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  researchpeoplecontact us   Massive coral bleaching episodes have been increasing for the past 30 years throughout the tropics; eight major bleaching events have been reported worldwide due to increase of the sea surface temperature. After a bleaching episode, most coral colonies bleach completely and die; however, certain coral colonies show resistance to bleaching and/or a remarkably fast recovery once the bleaching event subsides.

We are particularly interested in studying the intrinsic properties of corals that lead to their differential reaction to bleaching and their varied recovery response. Towards this goal we are developing a two-level approach:

First, we are studying specific optical properties of the stony corals to understand the role that the coral’s tissue and skeleton play during bleaching. To some degree the coral can be viewed as an intricate optical machine and its interaction with visible light is one of the key factors in the coral life cycle and bleaching episodes. The coral consists of two compartments: 1) the living tissue where the host photoprotective pigments and the symbiont algae with all its photosynthetic pigments are contained, and 2) the skeleton, a highly reflective limestone structure secreted by the coral polyp in a species-specific manner and affected by local environmental factors.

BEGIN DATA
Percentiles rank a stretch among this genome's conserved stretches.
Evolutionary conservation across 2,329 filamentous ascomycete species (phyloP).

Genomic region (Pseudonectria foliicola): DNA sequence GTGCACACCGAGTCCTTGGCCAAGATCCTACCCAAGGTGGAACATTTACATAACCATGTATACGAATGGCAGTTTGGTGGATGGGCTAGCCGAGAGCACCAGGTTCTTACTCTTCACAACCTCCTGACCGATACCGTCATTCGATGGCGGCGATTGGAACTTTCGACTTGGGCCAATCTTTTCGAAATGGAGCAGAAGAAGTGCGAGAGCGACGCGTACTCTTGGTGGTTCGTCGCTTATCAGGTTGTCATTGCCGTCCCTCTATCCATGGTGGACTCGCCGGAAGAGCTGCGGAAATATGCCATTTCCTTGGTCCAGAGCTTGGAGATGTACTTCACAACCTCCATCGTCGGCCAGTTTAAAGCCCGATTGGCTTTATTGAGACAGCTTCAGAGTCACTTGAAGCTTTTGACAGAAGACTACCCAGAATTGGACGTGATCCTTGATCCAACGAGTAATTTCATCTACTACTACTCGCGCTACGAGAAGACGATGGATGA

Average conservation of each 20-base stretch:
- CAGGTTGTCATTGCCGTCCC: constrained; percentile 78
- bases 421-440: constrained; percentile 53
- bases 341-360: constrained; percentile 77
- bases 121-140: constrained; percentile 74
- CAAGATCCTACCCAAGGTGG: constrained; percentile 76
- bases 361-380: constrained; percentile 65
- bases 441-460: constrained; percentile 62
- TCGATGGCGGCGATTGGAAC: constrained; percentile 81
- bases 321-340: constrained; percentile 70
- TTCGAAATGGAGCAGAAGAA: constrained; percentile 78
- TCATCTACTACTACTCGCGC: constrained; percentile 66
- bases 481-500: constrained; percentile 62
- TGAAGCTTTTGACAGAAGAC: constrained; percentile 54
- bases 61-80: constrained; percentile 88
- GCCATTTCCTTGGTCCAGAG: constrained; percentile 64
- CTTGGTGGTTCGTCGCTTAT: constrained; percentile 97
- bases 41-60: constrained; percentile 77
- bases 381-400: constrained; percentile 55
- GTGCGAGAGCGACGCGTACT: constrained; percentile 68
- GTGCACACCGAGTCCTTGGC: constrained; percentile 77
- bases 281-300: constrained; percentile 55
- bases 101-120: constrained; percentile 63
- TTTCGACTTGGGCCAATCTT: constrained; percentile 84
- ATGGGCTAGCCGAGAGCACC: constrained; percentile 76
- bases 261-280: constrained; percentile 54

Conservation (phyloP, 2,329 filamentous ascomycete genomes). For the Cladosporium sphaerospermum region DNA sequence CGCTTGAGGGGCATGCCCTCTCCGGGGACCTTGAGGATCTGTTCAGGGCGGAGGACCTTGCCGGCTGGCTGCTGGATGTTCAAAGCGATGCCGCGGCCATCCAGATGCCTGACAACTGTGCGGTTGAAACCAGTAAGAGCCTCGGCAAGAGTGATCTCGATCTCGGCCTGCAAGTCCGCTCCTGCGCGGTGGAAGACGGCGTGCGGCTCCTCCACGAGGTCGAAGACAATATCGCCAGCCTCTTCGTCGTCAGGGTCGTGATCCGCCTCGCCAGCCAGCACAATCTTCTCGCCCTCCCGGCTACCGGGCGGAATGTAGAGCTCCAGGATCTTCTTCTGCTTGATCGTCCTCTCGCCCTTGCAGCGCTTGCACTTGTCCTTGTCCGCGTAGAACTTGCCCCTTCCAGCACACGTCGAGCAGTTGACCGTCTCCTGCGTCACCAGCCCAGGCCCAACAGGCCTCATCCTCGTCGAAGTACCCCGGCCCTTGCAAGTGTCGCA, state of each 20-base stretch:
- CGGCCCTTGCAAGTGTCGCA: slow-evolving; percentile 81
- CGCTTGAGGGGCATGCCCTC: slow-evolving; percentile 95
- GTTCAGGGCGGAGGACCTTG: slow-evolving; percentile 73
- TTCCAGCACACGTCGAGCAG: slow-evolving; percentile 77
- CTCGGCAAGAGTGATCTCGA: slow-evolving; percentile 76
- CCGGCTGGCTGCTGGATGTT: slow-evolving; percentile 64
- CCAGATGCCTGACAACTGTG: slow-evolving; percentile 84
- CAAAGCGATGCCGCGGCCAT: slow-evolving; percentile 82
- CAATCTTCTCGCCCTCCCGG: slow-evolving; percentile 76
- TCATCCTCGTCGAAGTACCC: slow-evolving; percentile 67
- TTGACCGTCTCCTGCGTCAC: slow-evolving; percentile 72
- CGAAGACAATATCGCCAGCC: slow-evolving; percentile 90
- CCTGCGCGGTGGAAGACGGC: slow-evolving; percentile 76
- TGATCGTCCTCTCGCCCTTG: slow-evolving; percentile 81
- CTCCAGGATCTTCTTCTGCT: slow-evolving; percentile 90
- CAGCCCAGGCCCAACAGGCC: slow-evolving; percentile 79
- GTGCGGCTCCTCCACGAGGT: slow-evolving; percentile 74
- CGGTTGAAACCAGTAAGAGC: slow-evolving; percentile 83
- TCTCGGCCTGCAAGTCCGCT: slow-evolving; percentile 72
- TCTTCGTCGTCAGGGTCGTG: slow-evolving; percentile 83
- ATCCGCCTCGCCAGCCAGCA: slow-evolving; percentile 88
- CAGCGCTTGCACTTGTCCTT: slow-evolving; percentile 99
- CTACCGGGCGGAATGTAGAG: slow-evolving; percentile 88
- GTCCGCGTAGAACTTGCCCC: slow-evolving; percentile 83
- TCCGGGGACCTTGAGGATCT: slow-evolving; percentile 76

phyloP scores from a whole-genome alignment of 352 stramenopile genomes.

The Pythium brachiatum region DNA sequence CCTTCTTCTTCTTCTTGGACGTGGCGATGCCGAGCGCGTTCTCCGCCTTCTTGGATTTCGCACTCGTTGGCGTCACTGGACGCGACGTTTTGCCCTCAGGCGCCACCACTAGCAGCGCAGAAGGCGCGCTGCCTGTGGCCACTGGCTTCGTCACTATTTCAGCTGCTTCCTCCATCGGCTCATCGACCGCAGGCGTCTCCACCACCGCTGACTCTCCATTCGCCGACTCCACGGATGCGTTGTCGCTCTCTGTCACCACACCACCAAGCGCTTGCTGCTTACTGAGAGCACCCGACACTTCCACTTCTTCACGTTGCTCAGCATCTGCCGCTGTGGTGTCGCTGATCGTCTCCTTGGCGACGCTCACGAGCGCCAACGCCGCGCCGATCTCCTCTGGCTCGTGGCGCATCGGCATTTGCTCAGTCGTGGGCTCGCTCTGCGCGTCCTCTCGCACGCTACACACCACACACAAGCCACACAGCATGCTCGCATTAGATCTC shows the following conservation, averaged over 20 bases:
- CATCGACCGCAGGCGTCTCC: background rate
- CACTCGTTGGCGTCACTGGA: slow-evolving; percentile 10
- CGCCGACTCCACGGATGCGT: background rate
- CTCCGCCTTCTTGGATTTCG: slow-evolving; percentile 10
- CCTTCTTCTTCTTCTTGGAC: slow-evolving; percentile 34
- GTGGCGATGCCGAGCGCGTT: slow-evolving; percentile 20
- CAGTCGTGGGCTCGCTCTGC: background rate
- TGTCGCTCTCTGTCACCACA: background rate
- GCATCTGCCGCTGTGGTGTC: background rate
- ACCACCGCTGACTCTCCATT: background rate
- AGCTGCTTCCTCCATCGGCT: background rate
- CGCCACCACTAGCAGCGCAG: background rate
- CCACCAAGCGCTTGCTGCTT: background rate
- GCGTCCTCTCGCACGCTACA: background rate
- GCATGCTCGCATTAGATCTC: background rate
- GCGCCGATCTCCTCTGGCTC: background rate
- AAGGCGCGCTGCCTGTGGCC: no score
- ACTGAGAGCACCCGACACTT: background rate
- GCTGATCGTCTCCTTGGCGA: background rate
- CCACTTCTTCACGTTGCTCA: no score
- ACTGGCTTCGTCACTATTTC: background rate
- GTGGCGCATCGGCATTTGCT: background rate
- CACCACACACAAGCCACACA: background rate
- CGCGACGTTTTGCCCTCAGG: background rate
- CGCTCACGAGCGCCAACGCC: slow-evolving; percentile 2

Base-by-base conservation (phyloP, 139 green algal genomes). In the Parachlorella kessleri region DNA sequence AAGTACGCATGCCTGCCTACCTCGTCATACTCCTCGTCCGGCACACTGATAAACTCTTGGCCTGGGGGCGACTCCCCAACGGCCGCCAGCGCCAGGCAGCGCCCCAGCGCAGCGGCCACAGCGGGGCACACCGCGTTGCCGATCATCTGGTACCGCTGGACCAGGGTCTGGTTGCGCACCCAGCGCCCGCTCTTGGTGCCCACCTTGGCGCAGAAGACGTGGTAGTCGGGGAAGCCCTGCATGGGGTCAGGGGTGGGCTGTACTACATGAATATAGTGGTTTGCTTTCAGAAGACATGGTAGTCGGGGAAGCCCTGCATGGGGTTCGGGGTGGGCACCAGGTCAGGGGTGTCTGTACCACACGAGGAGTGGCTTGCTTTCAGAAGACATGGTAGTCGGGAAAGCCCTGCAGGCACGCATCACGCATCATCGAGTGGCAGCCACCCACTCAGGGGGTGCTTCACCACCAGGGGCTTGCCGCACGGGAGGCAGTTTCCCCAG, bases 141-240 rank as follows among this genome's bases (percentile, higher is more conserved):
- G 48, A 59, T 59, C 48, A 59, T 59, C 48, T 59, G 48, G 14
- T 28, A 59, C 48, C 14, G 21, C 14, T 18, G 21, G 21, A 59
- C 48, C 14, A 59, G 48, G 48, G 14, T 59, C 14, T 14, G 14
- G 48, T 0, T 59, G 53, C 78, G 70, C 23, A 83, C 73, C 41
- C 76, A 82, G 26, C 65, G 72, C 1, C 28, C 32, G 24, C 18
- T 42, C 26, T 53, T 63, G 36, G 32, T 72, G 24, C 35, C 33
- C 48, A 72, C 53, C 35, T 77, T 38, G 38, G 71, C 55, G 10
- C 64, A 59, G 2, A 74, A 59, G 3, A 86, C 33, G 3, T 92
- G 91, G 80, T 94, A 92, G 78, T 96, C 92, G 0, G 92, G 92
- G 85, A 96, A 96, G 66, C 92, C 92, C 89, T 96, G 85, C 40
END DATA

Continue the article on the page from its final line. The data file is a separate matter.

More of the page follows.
This design facilitates the incident light to travel through the coral tissues and be collected by the photosynthetic apparatus of the algae, and increases the amount of light available to the algae due to the light backscattered by the skeleton. We are studying the light transport properties of coral skeleton and tissue containing photoprotective pigments for coral species showing resistance and susceptibility to bleaching.

Second, we are characterizing the coral-algae association at the cellular and genetic level to establish indicators of susceptibility to bleaching. In fact, some coral species with high zooxanthellae densities or with certain populations of zooxanthella known to be more heat-resistant than others, may be more resistant and survive better to bleaching.
  Northwestern University
Northwestern Home | Luisa Marcelino Lab at:
Dept. of Civil & Environmental Engineering
The Field Museum
Phone: 312-665-7755
  The Field Museum